The fundamentals of investing in the Nordics should not be overlooked. As renewable energy is the main source of energy in the regions, there is a long-term pipeline of projects and investment opportunities. As the UK is a far more crowded investor space than the Nordics and power prices are affected differently between the UK and the Nordics, diversifying with these two areas can reduce risk for investors.
Downing in the Nordics
We are fortunate to have been invested in the Nordic region for well over a year now. We see it as a significant opportunity for growth due to the reasons mentioned above. Our investments to date have focused on Swedish and Norwegian hydro and Swedish wind, but we are looking to expand our investment footprint geographically and across technologies to cover solar, geothermal and biomass.
Handling this portfolio is our expert team of asset managers, along with a team of four professionals located in the Nordics themselves. We believe having a local presence is important to ensure the efficient performance of the assets.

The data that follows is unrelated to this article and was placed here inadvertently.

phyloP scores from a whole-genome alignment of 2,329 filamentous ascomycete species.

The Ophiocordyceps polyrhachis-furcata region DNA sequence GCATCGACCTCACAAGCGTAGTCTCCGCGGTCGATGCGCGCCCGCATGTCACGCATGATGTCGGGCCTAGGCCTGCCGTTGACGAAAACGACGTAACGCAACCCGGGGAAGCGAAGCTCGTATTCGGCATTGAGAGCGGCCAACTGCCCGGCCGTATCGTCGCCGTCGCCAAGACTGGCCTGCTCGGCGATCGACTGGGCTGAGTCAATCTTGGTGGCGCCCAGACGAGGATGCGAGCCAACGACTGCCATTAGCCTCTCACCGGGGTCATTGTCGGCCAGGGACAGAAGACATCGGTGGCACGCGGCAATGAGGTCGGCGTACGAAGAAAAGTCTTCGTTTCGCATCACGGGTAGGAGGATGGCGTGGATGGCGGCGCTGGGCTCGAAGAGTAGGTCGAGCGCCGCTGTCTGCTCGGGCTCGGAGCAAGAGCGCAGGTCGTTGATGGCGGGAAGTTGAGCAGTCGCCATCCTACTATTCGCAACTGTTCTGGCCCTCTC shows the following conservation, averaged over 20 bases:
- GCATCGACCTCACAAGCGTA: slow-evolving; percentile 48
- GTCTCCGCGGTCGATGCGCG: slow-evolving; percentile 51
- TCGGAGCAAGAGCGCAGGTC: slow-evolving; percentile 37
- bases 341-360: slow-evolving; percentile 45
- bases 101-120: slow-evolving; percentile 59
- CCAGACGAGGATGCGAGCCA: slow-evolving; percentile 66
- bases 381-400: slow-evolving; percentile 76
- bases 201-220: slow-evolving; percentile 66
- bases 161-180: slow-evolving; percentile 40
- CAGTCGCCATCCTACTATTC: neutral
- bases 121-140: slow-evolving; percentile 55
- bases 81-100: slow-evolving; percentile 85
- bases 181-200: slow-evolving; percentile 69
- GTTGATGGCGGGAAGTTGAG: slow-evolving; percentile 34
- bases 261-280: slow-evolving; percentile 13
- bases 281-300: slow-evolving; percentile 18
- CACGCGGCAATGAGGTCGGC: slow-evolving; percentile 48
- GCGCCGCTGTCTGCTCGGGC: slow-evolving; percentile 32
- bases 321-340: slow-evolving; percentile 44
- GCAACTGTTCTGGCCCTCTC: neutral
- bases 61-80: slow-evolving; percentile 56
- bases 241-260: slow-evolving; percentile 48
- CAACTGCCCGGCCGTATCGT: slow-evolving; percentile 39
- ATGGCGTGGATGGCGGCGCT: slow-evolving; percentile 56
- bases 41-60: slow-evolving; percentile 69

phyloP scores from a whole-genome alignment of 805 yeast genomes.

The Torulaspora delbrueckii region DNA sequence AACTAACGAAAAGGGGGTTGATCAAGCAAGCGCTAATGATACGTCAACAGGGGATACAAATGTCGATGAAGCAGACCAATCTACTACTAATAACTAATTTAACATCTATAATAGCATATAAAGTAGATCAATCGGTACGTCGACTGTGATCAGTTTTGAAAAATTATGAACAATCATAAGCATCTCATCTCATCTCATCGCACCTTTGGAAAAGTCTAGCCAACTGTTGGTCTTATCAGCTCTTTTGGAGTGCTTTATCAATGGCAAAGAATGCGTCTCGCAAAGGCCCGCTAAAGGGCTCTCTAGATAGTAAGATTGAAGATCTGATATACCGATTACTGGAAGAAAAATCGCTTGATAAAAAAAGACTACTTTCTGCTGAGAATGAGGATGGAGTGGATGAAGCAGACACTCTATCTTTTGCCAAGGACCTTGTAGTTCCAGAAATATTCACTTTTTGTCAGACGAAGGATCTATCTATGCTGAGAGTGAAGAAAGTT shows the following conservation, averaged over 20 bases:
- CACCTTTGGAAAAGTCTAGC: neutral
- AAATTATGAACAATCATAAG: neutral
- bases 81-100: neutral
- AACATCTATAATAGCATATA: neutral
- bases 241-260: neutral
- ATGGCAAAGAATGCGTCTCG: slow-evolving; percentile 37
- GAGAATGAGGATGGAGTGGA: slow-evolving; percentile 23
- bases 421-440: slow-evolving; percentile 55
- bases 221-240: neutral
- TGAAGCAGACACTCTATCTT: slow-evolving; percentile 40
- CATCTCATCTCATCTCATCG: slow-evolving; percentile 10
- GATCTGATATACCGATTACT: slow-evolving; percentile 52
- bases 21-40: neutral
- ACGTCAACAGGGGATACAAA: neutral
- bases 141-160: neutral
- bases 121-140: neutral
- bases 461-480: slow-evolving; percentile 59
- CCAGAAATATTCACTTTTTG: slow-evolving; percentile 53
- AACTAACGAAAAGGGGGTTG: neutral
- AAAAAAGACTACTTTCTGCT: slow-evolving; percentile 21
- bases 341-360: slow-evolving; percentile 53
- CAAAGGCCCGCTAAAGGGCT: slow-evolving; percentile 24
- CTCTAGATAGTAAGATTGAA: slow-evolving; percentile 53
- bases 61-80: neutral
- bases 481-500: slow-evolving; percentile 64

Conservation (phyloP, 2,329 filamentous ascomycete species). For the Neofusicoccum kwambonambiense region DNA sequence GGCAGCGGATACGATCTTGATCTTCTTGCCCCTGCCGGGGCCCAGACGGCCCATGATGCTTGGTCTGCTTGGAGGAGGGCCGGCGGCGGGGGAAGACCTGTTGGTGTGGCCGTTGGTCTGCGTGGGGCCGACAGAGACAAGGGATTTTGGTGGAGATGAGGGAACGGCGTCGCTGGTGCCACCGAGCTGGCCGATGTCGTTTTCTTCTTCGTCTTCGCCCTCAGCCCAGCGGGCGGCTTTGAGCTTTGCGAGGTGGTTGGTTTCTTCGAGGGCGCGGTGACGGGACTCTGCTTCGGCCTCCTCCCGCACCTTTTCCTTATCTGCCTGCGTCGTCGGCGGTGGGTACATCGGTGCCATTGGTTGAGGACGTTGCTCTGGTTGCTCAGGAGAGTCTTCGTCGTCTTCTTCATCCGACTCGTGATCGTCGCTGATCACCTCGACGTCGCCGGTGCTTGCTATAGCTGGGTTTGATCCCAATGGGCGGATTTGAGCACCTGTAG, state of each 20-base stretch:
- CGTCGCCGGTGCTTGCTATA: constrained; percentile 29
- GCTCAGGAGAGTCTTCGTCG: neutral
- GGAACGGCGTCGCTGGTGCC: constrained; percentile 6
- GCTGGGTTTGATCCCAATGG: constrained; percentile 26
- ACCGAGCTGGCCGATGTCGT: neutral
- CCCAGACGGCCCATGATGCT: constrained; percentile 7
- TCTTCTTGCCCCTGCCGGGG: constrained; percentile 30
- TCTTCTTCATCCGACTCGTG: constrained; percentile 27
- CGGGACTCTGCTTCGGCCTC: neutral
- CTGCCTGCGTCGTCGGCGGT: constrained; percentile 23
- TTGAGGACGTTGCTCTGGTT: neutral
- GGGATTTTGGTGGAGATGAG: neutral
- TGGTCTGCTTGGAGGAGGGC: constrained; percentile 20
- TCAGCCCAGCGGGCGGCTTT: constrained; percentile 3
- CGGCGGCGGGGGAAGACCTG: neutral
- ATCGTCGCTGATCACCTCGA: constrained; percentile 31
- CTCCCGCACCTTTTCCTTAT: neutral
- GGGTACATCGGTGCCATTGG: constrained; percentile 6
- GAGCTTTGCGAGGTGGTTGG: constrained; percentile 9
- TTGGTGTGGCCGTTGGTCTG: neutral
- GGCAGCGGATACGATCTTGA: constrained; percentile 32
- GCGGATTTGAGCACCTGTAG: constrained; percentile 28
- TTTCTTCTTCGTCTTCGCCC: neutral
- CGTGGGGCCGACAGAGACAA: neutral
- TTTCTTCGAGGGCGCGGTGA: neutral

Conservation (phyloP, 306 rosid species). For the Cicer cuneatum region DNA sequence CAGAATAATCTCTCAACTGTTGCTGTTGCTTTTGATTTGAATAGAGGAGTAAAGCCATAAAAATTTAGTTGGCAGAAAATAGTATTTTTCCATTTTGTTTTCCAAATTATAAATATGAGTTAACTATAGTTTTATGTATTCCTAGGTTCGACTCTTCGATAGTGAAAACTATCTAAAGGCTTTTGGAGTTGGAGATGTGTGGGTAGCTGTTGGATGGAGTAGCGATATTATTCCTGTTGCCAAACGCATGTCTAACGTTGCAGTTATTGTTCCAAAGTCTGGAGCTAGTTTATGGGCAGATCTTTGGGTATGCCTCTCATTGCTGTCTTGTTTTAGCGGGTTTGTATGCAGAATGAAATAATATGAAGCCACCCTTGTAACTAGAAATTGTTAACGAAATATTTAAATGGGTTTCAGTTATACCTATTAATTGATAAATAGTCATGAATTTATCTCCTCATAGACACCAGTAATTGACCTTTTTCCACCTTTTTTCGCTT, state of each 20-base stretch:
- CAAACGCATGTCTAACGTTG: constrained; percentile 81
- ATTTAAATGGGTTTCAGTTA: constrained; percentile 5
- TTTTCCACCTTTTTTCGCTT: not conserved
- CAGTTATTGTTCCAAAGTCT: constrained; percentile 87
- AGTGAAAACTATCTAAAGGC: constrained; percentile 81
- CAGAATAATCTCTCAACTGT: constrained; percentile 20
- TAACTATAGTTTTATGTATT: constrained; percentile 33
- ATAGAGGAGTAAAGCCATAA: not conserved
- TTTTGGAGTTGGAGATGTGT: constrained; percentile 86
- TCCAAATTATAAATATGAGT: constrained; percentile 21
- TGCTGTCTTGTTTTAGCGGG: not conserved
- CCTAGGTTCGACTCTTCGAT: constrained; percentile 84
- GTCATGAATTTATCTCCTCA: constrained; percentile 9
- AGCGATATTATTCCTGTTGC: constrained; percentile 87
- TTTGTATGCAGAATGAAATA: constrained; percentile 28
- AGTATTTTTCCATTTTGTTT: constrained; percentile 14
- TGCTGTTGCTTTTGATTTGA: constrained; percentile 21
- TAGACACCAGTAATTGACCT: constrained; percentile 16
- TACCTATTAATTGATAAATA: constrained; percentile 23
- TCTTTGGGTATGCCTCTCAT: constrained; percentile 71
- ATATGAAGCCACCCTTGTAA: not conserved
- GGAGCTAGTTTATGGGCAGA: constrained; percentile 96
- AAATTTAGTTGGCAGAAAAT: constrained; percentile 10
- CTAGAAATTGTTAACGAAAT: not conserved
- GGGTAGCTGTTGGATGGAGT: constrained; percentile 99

Keeping it clean
The renewable energy momentum in the Nordics is continuing strongly with all Nordic countries setting ambitious targets. Norway has pledged to be carbon-neutral by 2030 and Sweden wants 100% renewable electricity by 2040. The Nordic region continues to be the blueprint for a clean energy future and with such inspiring growth plans in the sector, the future of renewable energy generation appears greener and cleaner.
Please note: Capital at risk. Returns not guaranteed. Changes in exchange rates may have an adverse effect on the value, price or income of investments. Opinions expressed represent the views of the fund manager at the time of publication, are subject to change, and should not be interpreted as investment advice.